UC San Diego scientists' debut "reverse metabolomics," a groundbreaking approach to advancing microbiome research. They use the technique to discover hundreds of new human molecules, and a new biomarker and therapeutic target for inflammatory bowel disease.
In recent years, microbiome research has started to shift its focus from the microbes themselves to the molecules they produce. After all, it's these molecules that directly interact with human cells to influence a person's health. But trying to identify which molecules are being made by a person's microbiome is quite challenging. A typical metabolomics study can only characterize about 10% of the molecular data from a human microbiome sample.
In a new study published on December 5, 2023 in Nature, microbiome experts at University of California San Diego debut a new approach they call "reverse metabolomics." The technique combines organic synthesis, data science and mass spectrometry to better understand what molecules are being secreted by the microbiome and how they affect human health.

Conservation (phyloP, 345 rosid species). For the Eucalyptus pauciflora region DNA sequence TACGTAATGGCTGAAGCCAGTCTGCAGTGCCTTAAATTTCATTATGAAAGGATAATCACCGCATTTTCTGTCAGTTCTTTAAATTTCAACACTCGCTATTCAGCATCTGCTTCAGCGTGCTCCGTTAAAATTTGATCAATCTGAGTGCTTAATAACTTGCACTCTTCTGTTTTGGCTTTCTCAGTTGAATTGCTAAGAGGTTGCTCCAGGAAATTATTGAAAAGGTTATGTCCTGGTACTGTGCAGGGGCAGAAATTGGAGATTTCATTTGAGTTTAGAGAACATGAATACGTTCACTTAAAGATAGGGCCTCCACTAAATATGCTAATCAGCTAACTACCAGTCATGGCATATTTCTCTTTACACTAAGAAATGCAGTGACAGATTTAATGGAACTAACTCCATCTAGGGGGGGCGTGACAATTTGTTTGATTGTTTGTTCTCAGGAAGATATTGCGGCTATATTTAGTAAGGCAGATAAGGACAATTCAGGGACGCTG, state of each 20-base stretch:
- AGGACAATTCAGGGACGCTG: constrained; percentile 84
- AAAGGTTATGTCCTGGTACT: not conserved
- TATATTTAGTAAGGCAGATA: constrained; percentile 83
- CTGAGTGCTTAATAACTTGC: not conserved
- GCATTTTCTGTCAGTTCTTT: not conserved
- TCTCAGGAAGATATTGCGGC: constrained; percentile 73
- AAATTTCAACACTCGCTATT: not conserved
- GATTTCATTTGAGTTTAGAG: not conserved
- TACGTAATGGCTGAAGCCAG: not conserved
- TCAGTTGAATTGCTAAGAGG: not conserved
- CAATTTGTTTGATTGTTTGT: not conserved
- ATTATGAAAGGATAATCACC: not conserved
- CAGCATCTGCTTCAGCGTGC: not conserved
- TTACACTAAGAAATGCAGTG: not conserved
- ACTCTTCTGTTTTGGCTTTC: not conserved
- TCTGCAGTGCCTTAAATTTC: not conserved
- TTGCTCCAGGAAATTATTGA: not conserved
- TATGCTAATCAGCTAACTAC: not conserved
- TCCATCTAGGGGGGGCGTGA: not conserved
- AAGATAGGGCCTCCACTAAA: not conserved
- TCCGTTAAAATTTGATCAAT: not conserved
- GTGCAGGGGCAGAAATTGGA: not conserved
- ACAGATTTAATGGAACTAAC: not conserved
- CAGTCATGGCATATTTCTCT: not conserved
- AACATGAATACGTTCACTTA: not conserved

In their first application of reverse metabolomics, the scientists found hundreds of molecules that had never been observed in the human body before. Using this novel data, they were able to identify a new metabolomic signature for inflammatory bowel disease (IBD). The authors say these molecules could someday serve as a biomarker for diagnosing IBD, or as a potential therapeutic target to help treat the disease.